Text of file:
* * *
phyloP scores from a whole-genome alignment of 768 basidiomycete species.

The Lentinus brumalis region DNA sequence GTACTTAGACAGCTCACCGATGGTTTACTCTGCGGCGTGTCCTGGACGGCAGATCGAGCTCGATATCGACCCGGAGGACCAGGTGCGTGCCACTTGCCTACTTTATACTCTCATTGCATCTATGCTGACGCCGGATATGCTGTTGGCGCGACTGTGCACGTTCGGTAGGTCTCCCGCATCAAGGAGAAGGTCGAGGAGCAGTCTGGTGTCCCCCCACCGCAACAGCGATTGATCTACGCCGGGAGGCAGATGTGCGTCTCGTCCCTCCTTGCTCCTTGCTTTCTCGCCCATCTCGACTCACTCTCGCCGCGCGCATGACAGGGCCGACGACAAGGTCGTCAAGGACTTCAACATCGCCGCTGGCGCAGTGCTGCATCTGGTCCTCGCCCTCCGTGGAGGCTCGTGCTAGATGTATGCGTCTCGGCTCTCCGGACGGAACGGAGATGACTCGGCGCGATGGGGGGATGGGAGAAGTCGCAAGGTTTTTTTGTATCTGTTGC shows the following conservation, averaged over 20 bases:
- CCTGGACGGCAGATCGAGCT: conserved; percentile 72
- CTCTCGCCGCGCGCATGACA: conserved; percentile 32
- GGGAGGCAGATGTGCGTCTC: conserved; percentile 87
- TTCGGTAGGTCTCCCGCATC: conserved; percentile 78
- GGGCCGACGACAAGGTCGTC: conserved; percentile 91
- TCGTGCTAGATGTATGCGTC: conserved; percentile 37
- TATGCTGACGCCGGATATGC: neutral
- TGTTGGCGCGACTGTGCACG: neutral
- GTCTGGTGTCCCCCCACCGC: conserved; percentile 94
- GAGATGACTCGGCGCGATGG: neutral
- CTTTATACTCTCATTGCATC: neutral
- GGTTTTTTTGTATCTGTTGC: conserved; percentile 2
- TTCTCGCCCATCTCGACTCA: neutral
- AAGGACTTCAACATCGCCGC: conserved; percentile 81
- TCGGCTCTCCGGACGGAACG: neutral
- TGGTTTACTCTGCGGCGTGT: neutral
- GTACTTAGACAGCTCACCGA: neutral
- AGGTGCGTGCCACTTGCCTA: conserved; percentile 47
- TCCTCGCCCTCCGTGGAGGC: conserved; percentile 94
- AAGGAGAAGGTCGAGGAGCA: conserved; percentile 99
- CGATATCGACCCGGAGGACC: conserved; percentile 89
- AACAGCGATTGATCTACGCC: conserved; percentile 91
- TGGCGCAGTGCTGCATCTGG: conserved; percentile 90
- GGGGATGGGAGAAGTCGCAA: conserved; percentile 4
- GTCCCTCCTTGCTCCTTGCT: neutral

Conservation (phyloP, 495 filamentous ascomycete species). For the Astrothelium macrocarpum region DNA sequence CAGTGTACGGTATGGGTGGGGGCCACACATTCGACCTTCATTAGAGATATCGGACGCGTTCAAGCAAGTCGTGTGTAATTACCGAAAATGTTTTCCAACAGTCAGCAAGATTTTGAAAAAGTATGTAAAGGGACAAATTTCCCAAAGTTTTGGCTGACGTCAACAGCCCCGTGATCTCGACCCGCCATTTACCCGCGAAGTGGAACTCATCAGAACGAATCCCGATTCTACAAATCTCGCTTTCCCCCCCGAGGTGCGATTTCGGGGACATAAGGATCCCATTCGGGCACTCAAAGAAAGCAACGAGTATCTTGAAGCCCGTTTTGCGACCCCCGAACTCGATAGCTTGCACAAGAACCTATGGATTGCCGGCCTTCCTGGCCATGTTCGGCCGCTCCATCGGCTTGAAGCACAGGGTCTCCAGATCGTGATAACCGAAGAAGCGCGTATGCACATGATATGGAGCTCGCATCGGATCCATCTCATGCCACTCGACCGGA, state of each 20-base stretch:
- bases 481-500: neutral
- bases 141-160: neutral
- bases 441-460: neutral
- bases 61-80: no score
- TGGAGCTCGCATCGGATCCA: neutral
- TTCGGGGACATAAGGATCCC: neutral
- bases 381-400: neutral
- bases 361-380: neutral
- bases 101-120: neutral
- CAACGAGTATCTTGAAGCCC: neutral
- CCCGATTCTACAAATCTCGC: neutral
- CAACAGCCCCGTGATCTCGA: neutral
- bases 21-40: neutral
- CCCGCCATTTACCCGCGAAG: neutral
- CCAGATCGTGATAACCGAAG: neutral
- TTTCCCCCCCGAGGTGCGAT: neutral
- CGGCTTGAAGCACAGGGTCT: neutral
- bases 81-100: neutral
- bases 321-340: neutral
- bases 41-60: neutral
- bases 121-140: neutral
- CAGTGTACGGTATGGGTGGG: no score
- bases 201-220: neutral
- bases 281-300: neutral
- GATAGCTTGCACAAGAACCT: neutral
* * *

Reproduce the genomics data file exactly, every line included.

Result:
phyloP scores from a whole-genome alignment of 768 basidiomycete species.

The Lentinus brumalis region DNA sequence GTACTTAGACAGCTCACCGATGGTTTACTCTGCGGCGTGTCCTGGACGGCAGATCGAGCTCGATATCGACCCGGAGGACCAGGTGCGTGCCACTTGCCTACTTTATACTCTCATTGCATCTATGCTGACGCCGGATATGCTGTTGGCGCGACTGTGCACGTTCGGTAGGTCTCCCGCATCAAGGAGAAGGTCGAGGAGCAGTCTGGTGTCCCCCCACCGCAACAGCGATTGATCTACGCCGGGAGGCAGATGTGCGTCTCGTCCCTCCTTGCTCCTTGCTTTCTCGCCCATCTCGACTCACTCTCGCCGCGCGCATGACAGGGCCGACGACAAGGTCGTCAAGGACTTCAACATCGCCGCTGGCGCAGTGCTGCATCTGGTCCTCGCCCTCCGTGGAGGCTCGTGCTAGATGTATGCGTCTCGGCTCTCCGGACGGAACGGAGATGACTCGGCGCGATGGGGGGATGGGAGAAGTCGCAAGGTTTTTTTGTATCTGTTGC shows the following conservation, averaged over 20 bases:
- CCTGGACGGCAGATCGAGCT: conserved; percentile 72
- CTCTCGCCGCGCGCATGACA: conserved; percentile 32
- GGGAGGCAGATGTGCGTCTC: conserved; percentile 87
- TTCGGTAGGTCTCCCGCATC: conserved; percentile 78
- GGGCCGACGACAAGGTCGTC: conserved; percentile 91
- TCGTGCTAGATGTATGCGTC: conserved; percentile 37
- TATGCTGACGCCGGATATGC: neutral
- TGTTGGCGCGACTGTGCACG: neutral
- GTCTGGTGTCCCCCCACCGC: conserved; percentile 94
- GAGATGACTCGGCGCGATGG: neutral
- CTTTATACTCTCATTGCATC: neutral
- GGTTTTTTTGTATCTGTTGC: conserved; percentile 2
- TTCTCGCCCATCTCGACTCA: neutral
- AAGGACTTCAACATCGCCGC: conserved; percentile 81
- TCGGCTCTCCGGACGGAACG: neutral
- TGGTTTACTCTGCGGCGTGT: neutral
- GTACTTAGACAGCTCACCGA: neutral
- AGGTGCGTGCCACTTGCCTA: conserved; percentile 47
- TCCTCGCCCTCCGTGGAGGC: conserved; percentile 94
- AAGGAGAAGGTCGAGGAGCA: conserved; percentile 99
- CGATATCGACCCGGAGGACC: conserved; percentile 89
- AACAGCGATTGATCTACGCC: conserved; percentile 91
- TGGCGCAGTGCTGCATCTGG: conserved; percentile 90
- GGGGATGGGAGAAGTCGCAA: conserved; percentile 4
- GTCCCTCCTTGCTCCTTGCT: neutral

Conservation (phyloP, 495 filamentous ascomycete species). For the Astrothelium macrocarpum region DNA sequence CAGTGTACGGTATGGGTGGGGGCCACACATTCGACCTTCATTAGAGATATCGGACGCGTTCAAGCAAGTCGTGTGTAATTACCGAAAATGTTTTCCAACAGTCAGCAAGATTTTGAAAAAGTATGTAAAGGGACAAATTTCCCAAAGTTTTGGCTGACGTCAACAGCCCCGTGATCTCGACCCGCCATTTACCCGCGAAGTGGAACTCATCAGAACGAATCCCGATTCTACAAATCTCGCTTTCCCCCCCGAGGTGCGATTTCGGGGACATAAGGATCCCATTCGGGCACTCAAAGAAAGCAACGAGTATCTTGAAGCCCGTTTTGCGACCCCCGAACTCGATAGCTTGCACAAGAACCTATGGATTGCCGGCCTTCCTGGCCATGTTCGGCCGCTCCATCGGCTTGAAGCACAGGGTCTCCAGATCGTGATAACCGAAGAAGCGCGTATGCACATGATATGGAGCTCGCATCGGATCCATCTCATGCCACTCGACCGGA, state of each 20-base stretch:
- bases 481-500: neutral
- bases 141-160: neutral
- bases 441-460: neutral
- bases 61-80: no score
- TGGAGCTCGCATCGGATCCA: neutral
- TTCGGGGACATAAGGATCCC: neutral
- bases 381-400: neutral
- bases 361-380: neutral
- bases 101-120: neutral
- CAACGAGTATCTTGAAGCCC: neutral
- CCCGATTCTACAAATCTCGC: neutral
- CAACAGCCCCGTGATCTCGA: neutral
- bases 21-40: neutral
- CCCGCCATTTACCCGCGAAG: neutral
- CCAGATCGTGATAACCGAAG: neutral
- TTTCCCCCCCGAGGTGCGAT: neutral
- CGGCTTGAAGCACAGGGTCT: neutral
- bases 81-100: neutral
- bases 321-340: neutral
- bases 41-60: neutral
- bases 121-140: neutral
- CAGTGTACGGTATGGGTGGG: no score
- bases 201-220: neutral
- bases 281-300: neutral
- GATAGCTTGCACAAGAACCT: neutral